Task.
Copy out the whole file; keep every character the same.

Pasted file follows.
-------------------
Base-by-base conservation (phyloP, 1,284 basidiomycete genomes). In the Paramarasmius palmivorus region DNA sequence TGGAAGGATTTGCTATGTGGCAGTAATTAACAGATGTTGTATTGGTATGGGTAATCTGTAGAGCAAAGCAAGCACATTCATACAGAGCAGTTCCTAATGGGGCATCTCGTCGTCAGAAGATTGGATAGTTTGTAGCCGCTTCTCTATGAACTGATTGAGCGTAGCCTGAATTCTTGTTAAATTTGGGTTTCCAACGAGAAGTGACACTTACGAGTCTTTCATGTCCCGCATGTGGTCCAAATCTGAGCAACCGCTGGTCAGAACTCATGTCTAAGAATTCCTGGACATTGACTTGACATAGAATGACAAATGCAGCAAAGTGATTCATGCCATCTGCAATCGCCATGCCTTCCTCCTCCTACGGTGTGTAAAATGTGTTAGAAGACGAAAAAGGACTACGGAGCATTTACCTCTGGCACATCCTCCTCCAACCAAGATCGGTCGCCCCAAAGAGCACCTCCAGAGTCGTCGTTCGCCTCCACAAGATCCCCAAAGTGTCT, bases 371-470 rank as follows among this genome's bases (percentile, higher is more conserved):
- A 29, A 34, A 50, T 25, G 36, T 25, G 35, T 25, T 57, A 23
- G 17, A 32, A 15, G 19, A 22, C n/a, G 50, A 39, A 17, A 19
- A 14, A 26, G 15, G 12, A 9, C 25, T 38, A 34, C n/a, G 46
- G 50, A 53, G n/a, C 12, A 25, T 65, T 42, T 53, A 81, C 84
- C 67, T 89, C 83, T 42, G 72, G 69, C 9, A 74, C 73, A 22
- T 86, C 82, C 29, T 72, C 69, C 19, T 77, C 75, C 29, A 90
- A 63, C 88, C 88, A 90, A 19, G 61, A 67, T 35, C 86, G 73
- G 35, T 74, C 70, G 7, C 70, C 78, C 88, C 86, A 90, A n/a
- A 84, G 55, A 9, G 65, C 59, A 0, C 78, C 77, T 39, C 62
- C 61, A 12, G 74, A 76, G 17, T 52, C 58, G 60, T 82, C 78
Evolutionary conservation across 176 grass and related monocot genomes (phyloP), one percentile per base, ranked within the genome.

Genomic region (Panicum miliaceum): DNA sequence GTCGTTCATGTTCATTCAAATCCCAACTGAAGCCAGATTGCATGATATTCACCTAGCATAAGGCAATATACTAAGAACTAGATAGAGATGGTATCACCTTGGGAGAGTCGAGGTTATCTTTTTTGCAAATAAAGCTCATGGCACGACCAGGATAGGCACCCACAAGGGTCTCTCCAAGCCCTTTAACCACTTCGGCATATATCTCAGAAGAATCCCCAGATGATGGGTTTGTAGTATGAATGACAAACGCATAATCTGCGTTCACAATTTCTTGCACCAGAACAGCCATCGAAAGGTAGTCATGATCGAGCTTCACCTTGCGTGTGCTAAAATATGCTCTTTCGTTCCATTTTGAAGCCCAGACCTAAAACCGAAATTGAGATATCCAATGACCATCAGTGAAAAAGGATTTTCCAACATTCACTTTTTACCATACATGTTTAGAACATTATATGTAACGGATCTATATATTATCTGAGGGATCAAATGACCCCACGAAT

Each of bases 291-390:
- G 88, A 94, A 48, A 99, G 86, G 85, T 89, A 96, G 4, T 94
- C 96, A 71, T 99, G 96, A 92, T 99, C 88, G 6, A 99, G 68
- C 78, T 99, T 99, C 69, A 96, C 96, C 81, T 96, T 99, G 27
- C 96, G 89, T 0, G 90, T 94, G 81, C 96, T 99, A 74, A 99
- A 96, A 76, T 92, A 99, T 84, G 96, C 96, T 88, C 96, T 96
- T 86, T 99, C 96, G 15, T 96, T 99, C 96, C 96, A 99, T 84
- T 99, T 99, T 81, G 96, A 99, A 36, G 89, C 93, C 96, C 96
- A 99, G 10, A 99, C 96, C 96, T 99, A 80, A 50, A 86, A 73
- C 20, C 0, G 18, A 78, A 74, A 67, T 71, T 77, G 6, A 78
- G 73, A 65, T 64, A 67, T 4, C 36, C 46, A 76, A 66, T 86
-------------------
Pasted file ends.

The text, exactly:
Base-by-base conservation (phyloP, 1,284 basidiomycete genomes). In the Paramarasmius palmivorus region DNA sequence TGGAAGGATTTGCTATGTGGCAGTAATTAACAGATGTTGTATTGGTATGGGTAATCTGTAGAGCAAAGCAAGCACATTCATACAGAGCAGTTCCTAATGGGGCATCTCGTCGTCAGAAGATTGGATAGTTTGTAGCCGCTTCTCTATGAACTGATTGAGCGTAGCCTGAATTCTTGTTAAATTTGGGTTTCCAACGAGAAGTGACACTTACGAGTCTTTCATGTCCCGCATGTGGTCCAAATCTGAGCAACCGCTGGTCAGAACTCATGTCTAAGAATTCCTGGACATTGACTTGACATAGAATGACAAATGCAGCAAAGTGATTCATGCCATCTGCAATCGCCATGCCTTCCTCCTCCTACGGTGTGTAAAATGTGTTAGAAGACGAAAAAGGACTACGGAGCATTTACCTCTGGCACATCCTCCTCCAACCAAGATCGGTCGCCCCAAAGAGCACCTCCAGAGTCGTCGTTCGCCTCCACAAGATCCCCAAAGTGTCT, bases 371-470 rank as follows among this genome's bases (percentile, higher is more conserved):
- A 29, A 34, A 50, T 25, G 36, T 25, G 35, T 25, T 57, A 23
- G 17, A 32, A 15, G 19, A 22, C n/a, G 50, A 39, A 17, A 19
- A 14, A 26, G 15, G 12, A 9, C 25, T 38, A 34, C n/a, G 46
- G 50, A 53, G n/a, C 12, A 25, T 65, T 42, T 53, A 81, C 84
- C 67, T 89, C 83, T 42, G 72, G 69, C 9, A 74, C 73, A 22
- T 86, C 82, C 29, T 72, C 69, C 19, T 77, C 75, C 29, A 90
- A 63, C 88, C 88, A 90, A 19, G 61, A 67, T 35, C 86, G 73
- G 35, T 74, C 70, G 7, C 70, C 78, C 88, C 86, A 90, A n/a
- A 84, G 55, A 9, G 65, C 59, A 0, C 78, C 77, T 39, C 62
- C 61, A 12, G 74, A 76, G 17, T 52, C 58, G 60, T 82, C 78
Evolutionary conservation across 176 grass and related monocot genomes (phyloP), one percentile per base, ranked within the genome.

Genomic region (Panicum miliaceum): DNA sequence GTCGTTCATGTTCATTCAAATCCCAACTGAAGCCAGATTGCATGATATTCACCTAGCATAAGGCAATATACTAAGAACTAGATAGAGATGGTATCACCTTGGGAGAGTCGAGGTTATCTTTTTTGCAAATAAAGCTCATGGCACGACCAGGATAGGCACCCACAAGGGTCTCTCCAAGCCCTTTAACCACTTCGGCATATATCTCAGAAGAATCCCCAGATGATGGGTTTGTAGTATGAATGACAAACGCATAATCTGCGTTCACAATTTCTTGCACCAGAACAGCCATCGAAAGGTAGTCATGATCGAGCTTCACCTTGCGTGTGCTAAAATATGCTCTTTCGTTCCATTTTGAAGCCCAGACCTAAAACCGAAATTGAGATATCCAATGACCATCAGTGAAAAAGGATTTTCCAACATTCACTTTTTACCATACATGTTTAGAACATTATATGTAACGGATCTATATATTATCTGAGGGATCAAATGACCCCACGAAT

Each of bases 291-390:
- G 88, A 94, A 48, A 99, G 86, G 85, T 89, A 96, G 4, T 94
- C 96, A 71, T 99, G 96, A 92, T 99, C 88, G 6, A 99, G 68
- C 78, T 99, T 99, C 69, A 96, C 96, C 81, T 96, T 99, G 27
- C 96, G 89, T 0, G 90, T 94, G 81, C 96, T 99, A 74, A 99
- A 96, A 76, T 92, A 99, T 84, G 96, C 96, T 88, C 96, T 96
- T 86, T 99, C 96, G 15, T 96, T 99, C 96, C 96, A 99, T 84
- T 99, T 99, T 81, G 96, A 99, A 36, G 89, C 93, C 96, C 96
- A 99, G 10, A 99, C 96, C 96, T 99, A 80, A 50, A 86, A 73
- C 20, C 0, G 18, A 78, A 74, A 67, T 71, T 77, G 6, A 78
- G 73, A 65, T 64, A 67, T 4, C 36, C 46, A 76, A 66, T 86